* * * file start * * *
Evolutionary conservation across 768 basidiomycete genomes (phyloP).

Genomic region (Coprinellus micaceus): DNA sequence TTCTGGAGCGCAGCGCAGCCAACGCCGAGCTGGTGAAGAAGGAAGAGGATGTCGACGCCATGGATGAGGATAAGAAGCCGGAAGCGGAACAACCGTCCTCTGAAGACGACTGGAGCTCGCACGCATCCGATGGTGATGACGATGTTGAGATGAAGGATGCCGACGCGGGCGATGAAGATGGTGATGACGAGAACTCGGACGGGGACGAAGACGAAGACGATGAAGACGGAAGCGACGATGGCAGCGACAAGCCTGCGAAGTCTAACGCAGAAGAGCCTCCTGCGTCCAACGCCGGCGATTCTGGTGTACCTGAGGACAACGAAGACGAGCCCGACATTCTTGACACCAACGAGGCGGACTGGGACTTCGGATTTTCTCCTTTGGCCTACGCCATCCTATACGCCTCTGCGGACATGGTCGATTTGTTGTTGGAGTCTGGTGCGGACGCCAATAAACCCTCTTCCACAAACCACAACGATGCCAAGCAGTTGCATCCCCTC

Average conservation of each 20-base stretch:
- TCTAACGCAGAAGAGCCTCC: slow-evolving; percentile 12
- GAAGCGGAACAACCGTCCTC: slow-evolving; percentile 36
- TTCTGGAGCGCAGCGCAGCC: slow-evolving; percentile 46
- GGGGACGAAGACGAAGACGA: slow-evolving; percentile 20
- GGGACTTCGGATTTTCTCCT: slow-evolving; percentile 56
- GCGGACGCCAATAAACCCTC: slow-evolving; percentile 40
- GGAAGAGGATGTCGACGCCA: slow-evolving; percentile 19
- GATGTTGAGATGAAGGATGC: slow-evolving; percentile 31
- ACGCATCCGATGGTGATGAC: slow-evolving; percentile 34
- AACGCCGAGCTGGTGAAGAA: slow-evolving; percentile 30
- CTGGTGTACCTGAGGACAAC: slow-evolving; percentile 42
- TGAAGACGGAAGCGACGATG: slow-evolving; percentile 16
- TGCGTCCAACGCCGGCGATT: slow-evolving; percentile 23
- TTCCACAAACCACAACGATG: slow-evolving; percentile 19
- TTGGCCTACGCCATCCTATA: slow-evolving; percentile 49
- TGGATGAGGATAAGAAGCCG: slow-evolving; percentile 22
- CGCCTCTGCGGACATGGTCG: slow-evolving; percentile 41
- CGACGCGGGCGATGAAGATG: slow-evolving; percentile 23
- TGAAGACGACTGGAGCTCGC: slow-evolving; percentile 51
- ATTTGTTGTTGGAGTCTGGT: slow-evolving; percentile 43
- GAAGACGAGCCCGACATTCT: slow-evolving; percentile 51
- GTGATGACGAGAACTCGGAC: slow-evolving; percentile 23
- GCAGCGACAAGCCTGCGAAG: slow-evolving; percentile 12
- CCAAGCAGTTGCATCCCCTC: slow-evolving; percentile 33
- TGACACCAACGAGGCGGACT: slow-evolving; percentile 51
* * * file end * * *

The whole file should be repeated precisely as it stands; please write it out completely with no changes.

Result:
Evolutionary conservation across 768 basidiomycete genomes (phyloP).

Genomic region (Coprinellus micaceus): DNA sequence TTCTGGAGCGCAGCGCAGCCAACGCCGAGCTGGTGAAGAAGGAAGAGGATGTCGACGCCATGGATGAGGATAAGAAGCCGGAAGCGGAACAACCGTCCTCTGAAGACGACTGGAGCTCGCACGCATCCGATGGTGATGACGATGTTGAGATGAAGGATGCCGACGCGGGCGATGAAGATGGTGATGACGAGAACTCGGACGGGGACGAAGACGAAGACGATGAAGACGGAAGCGACGATGGCAGCGACAAGCCTGCGAAGTCTAACGCAGAAGAGCCTCCTGCGTCCAACGCCGGCGATTCTGGTGTACCTGAGGACAACGAAGACGAGCCCGACATTCTTGACACCAACGAGGCGGACTGGGACTTCGGATTTTCTCCTTTGGCCTACGCCATCCTATACGCCTCTGCGGACATGGTCGATTTGTTGTTGGAGTCTGGTGCGGACGCCAATAAACCCTCTTCCACAAACCACAACGATGCCAAGCAGTTGCATCCCCTC

Average conservation of each 20-base stretch:
- TCTAACGCAGAAGAGCCTCC: slow-evolving; percentile 12
- GAAGCGGAACAACCGTCCTC: slow-evolving; percentile 36
- TTCTGGAGCGCAGCGCAGCC: slow-evolving; percentile 46
- GGGGACGAAGACGAAGACGA: slow-evolving; percentile 20
- GGGACTTCGGATTTTCTCCT: slow-evolving; percentile 56
- GCGGACGCCAATAAACCCTC: slow-evolving; percentile 40
- GGAAGAGGATGTCGACGCCA: slow-evolving; percentile 19
- GATGTTGAGATGAAGGATGC: slow-evolving; percentile 31
- ACGCATCCGATGGTGATGAC: slow-evolving; percentile 34
- AACGCCGAGCTGGTGAAGAA: slow-evolving; percentile 30
- CTGGTGTACCTGAGGACAAC: slow-evolving; percentile 42
- TGAAGACGGAAGCGACGATG: slow-evolving; percentile 16
- TGCGTCCAACGCCGGCGATT: slow-evolving; percentile 23
- TTCCACAAACCACAACGATG: slow-evolving; percentile 19
- TTGGCCTACGCCATCCTATA: slow-evolving; percentile 49
- TGGATGAGGATAAGAAGCCG: slow-evolving; percentile 22
- CGCCTCTGCGGACATGGTCG: slow-evolving; percentile 41
- CGACGCGGGCGATGAAGATG: slow-evolving; percentile 23
- TGAAGACGACTGGAGCTCGC: slow-evolving; percentile 51
- ATTTGTTGTTGGAGTCTGGT: slow-evolving; percentile 43
- GAAGACGAGCCCGACATTCT: slow-evolving; percentile 51
- GTGATGACGAGAACTCGGAC: slow-evolving; percentile 23
- GCAGCGACAAGCCTGCGAAG: slow-evolving; percentile 12
- CCAAGCAGTTGCATCCCCTC: slow-evolving; percentile 33
- TGACACCAACGAGGCGGACT: slow-evolving; percentile 51